Cheeks are cheeks, the meat from the lower jaw of the animal. Cheeks are considered part of the offal or “variety meats” of an animal, which are not exactly mainstream, but are often used for making sausage and other ground dishes. If you’ve had hot dogs, you’ve had cheek — although probably not lamb cheeks.
Some butchers might refer to them as jowls, but if they don’t know cheeks, they probably don’t know jowls either. The problem is that few butchers get whole animals anymore; much of the initial butchering is done at the slaughterhouse, and only the parts that include the “name-brand” cuts are shipped to butchers and supermarkets. The variety meats are sent to large meat processing plants and largely unavailable for recipes such as yours.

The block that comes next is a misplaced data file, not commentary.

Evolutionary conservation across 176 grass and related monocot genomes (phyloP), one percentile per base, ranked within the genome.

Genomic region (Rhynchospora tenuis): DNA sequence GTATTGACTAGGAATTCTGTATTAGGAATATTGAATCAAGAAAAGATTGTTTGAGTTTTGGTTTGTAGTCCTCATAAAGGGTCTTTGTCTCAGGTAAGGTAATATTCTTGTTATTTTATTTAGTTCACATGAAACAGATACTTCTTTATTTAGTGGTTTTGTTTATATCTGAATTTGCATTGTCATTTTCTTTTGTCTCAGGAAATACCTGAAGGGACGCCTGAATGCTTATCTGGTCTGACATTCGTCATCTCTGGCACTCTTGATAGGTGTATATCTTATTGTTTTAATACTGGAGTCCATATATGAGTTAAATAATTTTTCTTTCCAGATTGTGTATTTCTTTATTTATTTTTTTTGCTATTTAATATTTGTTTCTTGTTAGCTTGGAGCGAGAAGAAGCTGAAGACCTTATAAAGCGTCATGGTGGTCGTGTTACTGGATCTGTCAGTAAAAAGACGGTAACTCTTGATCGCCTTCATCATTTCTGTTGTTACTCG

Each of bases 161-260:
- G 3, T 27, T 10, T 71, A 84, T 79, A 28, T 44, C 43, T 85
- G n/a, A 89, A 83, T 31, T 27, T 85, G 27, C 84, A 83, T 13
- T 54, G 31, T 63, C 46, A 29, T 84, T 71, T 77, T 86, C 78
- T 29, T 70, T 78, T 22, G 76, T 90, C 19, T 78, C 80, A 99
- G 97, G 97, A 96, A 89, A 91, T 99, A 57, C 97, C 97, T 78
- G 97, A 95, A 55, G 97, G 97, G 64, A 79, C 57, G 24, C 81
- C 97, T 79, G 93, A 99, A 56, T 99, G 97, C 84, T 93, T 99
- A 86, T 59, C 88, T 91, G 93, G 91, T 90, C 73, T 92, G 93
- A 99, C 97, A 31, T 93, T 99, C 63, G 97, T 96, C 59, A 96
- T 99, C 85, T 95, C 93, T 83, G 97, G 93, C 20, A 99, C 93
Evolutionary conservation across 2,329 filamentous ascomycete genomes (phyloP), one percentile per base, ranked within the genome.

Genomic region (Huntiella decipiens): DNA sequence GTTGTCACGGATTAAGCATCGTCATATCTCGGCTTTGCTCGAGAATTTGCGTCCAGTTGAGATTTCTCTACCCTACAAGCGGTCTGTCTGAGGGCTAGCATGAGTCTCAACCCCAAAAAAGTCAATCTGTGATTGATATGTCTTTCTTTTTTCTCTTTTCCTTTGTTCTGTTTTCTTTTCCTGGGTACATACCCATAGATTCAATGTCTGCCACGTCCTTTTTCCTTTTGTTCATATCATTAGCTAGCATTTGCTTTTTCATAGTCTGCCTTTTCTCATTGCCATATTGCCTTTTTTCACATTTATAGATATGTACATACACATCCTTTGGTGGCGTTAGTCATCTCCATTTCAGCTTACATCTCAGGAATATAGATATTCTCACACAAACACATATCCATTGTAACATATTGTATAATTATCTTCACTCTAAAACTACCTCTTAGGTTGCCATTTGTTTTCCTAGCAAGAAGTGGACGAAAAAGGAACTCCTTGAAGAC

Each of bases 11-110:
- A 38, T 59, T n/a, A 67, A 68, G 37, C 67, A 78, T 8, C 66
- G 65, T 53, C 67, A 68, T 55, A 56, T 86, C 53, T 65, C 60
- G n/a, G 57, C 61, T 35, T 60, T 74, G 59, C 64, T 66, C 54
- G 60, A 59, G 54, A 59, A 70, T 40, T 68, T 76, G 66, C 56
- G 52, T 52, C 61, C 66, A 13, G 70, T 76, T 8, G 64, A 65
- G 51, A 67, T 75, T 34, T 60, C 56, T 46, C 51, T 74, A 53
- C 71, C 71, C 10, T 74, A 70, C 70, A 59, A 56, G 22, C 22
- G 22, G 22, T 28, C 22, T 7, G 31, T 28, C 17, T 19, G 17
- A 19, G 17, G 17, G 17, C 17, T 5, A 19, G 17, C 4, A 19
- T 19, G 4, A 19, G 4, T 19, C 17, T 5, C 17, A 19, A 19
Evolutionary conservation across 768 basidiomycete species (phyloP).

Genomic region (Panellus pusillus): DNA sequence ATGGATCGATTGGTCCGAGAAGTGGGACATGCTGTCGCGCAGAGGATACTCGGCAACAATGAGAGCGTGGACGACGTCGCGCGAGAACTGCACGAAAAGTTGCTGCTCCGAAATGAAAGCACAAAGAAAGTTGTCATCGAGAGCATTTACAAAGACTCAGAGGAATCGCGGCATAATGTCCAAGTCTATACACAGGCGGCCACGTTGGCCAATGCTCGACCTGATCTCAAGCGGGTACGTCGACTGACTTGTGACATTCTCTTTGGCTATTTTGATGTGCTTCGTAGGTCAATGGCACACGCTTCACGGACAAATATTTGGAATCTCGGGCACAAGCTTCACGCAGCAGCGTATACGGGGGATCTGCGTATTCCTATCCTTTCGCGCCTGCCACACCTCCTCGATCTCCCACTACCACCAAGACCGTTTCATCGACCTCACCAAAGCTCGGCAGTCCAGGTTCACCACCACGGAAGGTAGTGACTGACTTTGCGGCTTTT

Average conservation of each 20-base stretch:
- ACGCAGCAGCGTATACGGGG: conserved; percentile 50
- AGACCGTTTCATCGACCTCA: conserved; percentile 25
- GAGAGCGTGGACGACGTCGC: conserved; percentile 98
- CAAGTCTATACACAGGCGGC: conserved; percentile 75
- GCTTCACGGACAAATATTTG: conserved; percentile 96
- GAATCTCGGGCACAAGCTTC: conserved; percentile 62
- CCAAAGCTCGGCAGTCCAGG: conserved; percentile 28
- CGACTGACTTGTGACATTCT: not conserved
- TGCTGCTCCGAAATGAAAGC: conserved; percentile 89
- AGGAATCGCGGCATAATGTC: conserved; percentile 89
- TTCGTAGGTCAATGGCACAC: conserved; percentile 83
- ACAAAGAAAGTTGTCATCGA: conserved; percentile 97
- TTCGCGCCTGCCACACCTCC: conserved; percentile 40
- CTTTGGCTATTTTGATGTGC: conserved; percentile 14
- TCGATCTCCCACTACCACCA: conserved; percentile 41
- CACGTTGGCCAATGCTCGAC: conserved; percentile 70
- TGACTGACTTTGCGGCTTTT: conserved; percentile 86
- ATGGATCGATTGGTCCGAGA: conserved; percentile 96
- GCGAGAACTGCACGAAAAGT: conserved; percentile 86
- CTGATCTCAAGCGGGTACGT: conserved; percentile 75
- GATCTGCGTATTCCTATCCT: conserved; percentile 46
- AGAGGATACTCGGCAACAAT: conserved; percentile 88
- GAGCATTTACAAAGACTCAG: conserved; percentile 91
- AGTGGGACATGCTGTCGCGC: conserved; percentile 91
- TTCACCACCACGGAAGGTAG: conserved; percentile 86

Look for a farm that raises lambs or a resourceful butcher and you might find lamb cheeks. Your recipe either comes from a very old cookbook (when people wouldn’t dream of wasting any part of the animal) or from some ultra-trendy modern chef who is bored with chops.